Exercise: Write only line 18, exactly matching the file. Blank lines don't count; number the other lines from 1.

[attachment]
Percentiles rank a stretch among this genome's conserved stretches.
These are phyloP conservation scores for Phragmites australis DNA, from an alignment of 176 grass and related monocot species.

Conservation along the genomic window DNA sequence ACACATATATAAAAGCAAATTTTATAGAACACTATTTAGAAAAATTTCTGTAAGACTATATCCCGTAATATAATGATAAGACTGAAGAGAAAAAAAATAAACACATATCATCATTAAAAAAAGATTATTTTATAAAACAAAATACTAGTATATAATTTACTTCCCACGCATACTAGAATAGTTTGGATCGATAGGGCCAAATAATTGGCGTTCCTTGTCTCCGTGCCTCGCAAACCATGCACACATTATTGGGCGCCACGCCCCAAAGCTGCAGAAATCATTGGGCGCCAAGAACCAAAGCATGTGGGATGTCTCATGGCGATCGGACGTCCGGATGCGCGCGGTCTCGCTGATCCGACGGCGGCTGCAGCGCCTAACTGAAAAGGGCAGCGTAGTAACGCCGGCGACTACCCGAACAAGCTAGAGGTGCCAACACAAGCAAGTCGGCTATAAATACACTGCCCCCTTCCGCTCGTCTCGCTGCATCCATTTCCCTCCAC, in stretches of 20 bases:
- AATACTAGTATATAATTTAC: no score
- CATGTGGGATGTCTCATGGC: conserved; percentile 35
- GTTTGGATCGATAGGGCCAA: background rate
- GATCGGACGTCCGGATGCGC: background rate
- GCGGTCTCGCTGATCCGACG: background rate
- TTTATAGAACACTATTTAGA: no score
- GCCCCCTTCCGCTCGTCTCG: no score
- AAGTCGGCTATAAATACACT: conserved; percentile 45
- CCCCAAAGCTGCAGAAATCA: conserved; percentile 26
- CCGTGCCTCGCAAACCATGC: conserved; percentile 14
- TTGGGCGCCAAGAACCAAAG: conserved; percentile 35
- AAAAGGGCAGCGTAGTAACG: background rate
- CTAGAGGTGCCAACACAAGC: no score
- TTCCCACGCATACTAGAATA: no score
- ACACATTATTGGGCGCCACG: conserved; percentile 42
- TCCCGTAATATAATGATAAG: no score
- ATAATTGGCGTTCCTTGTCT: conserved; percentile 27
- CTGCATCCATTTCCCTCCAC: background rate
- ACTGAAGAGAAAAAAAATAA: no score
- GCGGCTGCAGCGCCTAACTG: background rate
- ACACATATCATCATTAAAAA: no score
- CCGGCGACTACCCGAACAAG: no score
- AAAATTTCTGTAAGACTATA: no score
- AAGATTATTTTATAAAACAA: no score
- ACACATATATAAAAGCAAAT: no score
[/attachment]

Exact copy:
- ACACATTATTGGGCGCCACG: conserved; percentile 42